NFC Championship: Green Bay Packers 23, San Francisco 49ers 10[edit]

Game summary
1 2 3 4 Total
Packers 3 10 0 10 23
49ers 0 3 0 7 10

at 3Com Park at Candlestick Point, San Francisco

For the second year in a row, Green Bay easily trounced the 49ers in the playoffs, holding them to just 257 total yards while forcing 4 fumbles and 5 sacks. The 49ers gained just 33 rushing yards and running back Garrison Hearst, who rushed for over 1,000 yards during the season, had only 12 yards on 8 carries. The average starting field position for the 49ers was from their own 17-yard line.

Green Bay took the opening kickoff and moved the ball 76 yards in 10 plays, with Brett Favre completing an 18-yard pass to Robert Brooks on the game's first play. On the next play, 49ers defensive back Rod Woodson was called for a 24-yard pass interference penalty, moving the ball to the 49ers 35. Green Bay eventually reached the 2-yard line before a pass was deflected falling short of a wide open fullback William Henderson, forcing the Packers to settle for a field goal from Ryan Longwell.

In the second quarter, San Francisco drove 60 yards from their own 12 to the Green Bay 28, where they faced 3rd down and 8. On the next play, Steve Young's pass was intercepted by Packers safety Eugene Robinson and returned it 58 yards to the 49ers 28 in what turned out to be a crucial play. Favre would then find wide receiver Antonio Freeman slicing across the middle on a slant for a 27-yard touchdown to give the Packers a 10–0 lead.

Later on, Green Bay managed a drive deep into San Francisco territory, but Favre committed a 15-yard grounding penalty on 3rd and 14, and Longwell missed a 47-yard field goal attempt on the next play. On the 49ers ensuing drive, they drove 52 yards in 9 plays, including Young's 48-yard completion to Terrell Owens on 3rd down and 26, to reach the Packers 10-yard line. Young nearly completed a touchdown pass to J. J. Stokes, but Stokes landed with one foot out of bounds in the end zone and the team settled for a Gary Anderson field goal, cutting the score to 10-3 with less than a minute left in the half. Only 51 seconds remained after Green Bay got the ball back, but Favre got his team into scoring range with a 40-yard completion to Freeman, and Longwell capitalized with a 43-yard field goal as time expired, giving the Packers a 13-3 halftime lead.

On the first play of the second half, Favre threw a pass to Henderson, who held it briefly before dropping it. The 49ers defense believed his drop was a fumble and returned it for a touchdown, but officials ruled it to be an incomplete pass, something replays seemed to contradict.[16] Both offenses were nearly shut down for the rest of the game, as neither team was able to mount a sustained drive for all the time remaining. Late in the fourth quarter, Young threw an incomplete pass intended for tight end Brent Jones on 3rd and 18 from his own 7-yard line. Jones argued vehemently after the play that he was held by LeRoy Butler. No flag was thrown, however, and Tommy Thompson's ensuing punt went just 28 yards to the 49ers 35. Green Bay then drove 28 yards and increased their lead to 16-3 with Longwell's 25-yard field goal with 5:02 left in the game.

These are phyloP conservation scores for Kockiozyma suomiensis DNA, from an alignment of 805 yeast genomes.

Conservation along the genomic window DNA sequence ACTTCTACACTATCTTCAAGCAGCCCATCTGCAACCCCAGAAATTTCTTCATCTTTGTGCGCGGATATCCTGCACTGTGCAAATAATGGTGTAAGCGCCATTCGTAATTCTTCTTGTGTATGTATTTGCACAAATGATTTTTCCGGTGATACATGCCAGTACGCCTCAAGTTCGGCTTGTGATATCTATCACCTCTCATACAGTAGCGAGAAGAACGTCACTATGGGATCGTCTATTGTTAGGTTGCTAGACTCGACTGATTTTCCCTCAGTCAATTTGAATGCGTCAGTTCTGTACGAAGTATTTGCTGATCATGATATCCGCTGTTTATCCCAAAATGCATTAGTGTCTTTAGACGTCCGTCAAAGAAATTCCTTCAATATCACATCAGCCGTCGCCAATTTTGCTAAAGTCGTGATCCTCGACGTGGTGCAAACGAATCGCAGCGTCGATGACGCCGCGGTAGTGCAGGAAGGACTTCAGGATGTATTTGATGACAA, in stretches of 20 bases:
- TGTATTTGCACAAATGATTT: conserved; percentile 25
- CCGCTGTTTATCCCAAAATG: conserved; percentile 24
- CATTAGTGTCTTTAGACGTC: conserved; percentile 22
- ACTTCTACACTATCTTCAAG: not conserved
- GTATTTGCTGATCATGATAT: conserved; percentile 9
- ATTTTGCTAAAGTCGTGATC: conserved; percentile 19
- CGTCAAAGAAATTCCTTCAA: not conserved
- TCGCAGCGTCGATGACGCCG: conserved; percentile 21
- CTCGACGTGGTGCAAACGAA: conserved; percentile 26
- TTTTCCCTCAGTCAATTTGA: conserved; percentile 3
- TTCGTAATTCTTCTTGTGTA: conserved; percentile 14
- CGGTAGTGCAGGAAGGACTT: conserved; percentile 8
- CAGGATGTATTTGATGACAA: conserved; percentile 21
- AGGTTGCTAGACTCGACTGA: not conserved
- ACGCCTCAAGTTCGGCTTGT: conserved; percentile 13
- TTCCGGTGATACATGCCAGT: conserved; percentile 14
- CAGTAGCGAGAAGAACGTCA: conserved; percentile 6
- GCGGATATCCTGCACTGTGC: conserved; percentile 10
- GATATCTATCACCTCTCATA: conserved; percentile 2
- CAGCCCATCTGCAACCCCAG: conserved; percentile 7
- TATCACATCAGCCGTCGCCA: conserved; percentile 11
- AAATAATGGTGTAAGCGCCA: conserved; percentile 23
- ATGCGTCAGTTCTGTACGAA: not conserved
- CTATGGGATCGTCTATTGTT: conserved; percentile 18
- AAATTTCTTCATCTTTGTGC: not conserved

Now in a desperate situation, San Francisco tried to convert a 4th down from their own 22 on the next drive, but linebacker Keith McKenzie sacked Young for an 11-yard loss on the play, setting up Dorsey Levens' 5-yard touchdown run that made the score 23-3. Chuck Levy returned the ensuing kickoff 95 yards for a touchdown, but the 49ers could do nothing else with the final 2:52 remaining on the clock.

Favre finished the game with 16 of 27 pass completions for 222 yards and a touchdown. Levens recorded a then-playoff team record of 116 rushing yards and a touchdown, while also catching 6 passes for 37 yards. And in addition to his touchdown reception, Freeman caught 4 passes for 107 yards. Owens was the sole offensive star for his team, catching 6 passes for 100 yards. Levy returned 3 kickoffs for 127 yards and a score. This was the third year in a row the Packers defeated the 49ers in the playoffs, twice in San Francisco.

Super Bowl XXXII: Denver Broncos 31, Green Bay Packers 24[edit]

Further information: Super Bowl XXXII
Game summary
1 2 3 4 Total
Packers (NFC) 7 7 3 7 24
Broncos (AFC) 7 10 7 7 31

at Qualcomm Stadium, San Diego, California

  • Date: January 25, 1998
  • Game attendance: 68,912
  • Referee: Ed Hochuli
  • TV announcers (NBC): Dick Enberg, Phil Simms, and Paul Maguire

References[edit]

  1. ^ http://articles.chicagotribune.com/1997-12-28/sports/9712280390_1_vikings-chris-walsh-giants-cornerback-phillippi-sparks-vikings-coach-dennis-green
  2. ^ http://fs64sports.blogspot.com/2012/12/1997-vikings-rally-to-edge-giants-in.html
  3. ^ http://www.denverbroncos.com/news-and-blogs/article-1/Flashback-Broncos-Jaguars-Dec-27-1997/f3206203-7892-11df-ba56-acc8e62813e9
  4. ^ http://thecabin.net/stories/122797/spo_broncos.html
  5. ^ http://www.denverbroncos.com/assets/images/imported/mediacontent/pdf/flashback_jax_12271997.pdf
  6. ^ http://sportsillustrated.cnn.com/football/nfl/scoreboards/1997/12/28/recap.tampa_bay.detroit.html
  7. ^ http://www.prideofdetroit.com/2013/11/22/5132462/lions-buccaneers-one-for-the-road
  8. ^ http://articles.chicagotribune.com/1998-01-04/sports/9801040357_1_defensive-end-mike-vrabel-tight-end-ben-coates-wide-receiver-terry-glenn
  9. ^ http://www.spokesman.com/stories/1998/jan/04/steelers-bring-down-curtain-pittsburgh-defense/
  10. ^ http://articles.baltimoresun.com/1998-01-04/sports/1998004112_1_49ers-packers-steve-young/2
  11. ^ http://fs64sports.blogspot.com/2012_01_04_archive.html
  12. ^ http://www.pro-football-reference.com/boxscores/199801040kan.htm
  13. ^ http://articles.sun-sentinel.com/1998-01-12/sports/9801110115_1_super-bowl-xxxii-broncos-steelers/2
  14. ^ http://articles.baltimoresun.com/1998-01-12/sports/1998012058_1_denver-broncos-steelers-broncos-won
  15. ^ http://www.nytimes.com/1998/01/12/sports/pro-football-stewart-s-magic-runs-out-this-time.html
  16. ^ http://www3.jsonline.com/packer/sbxxxii/rev/summ/gbsf11198.html
  • Total Football: The Official Encyclopedia of the National Football League (ISBN 0-06-270174-6)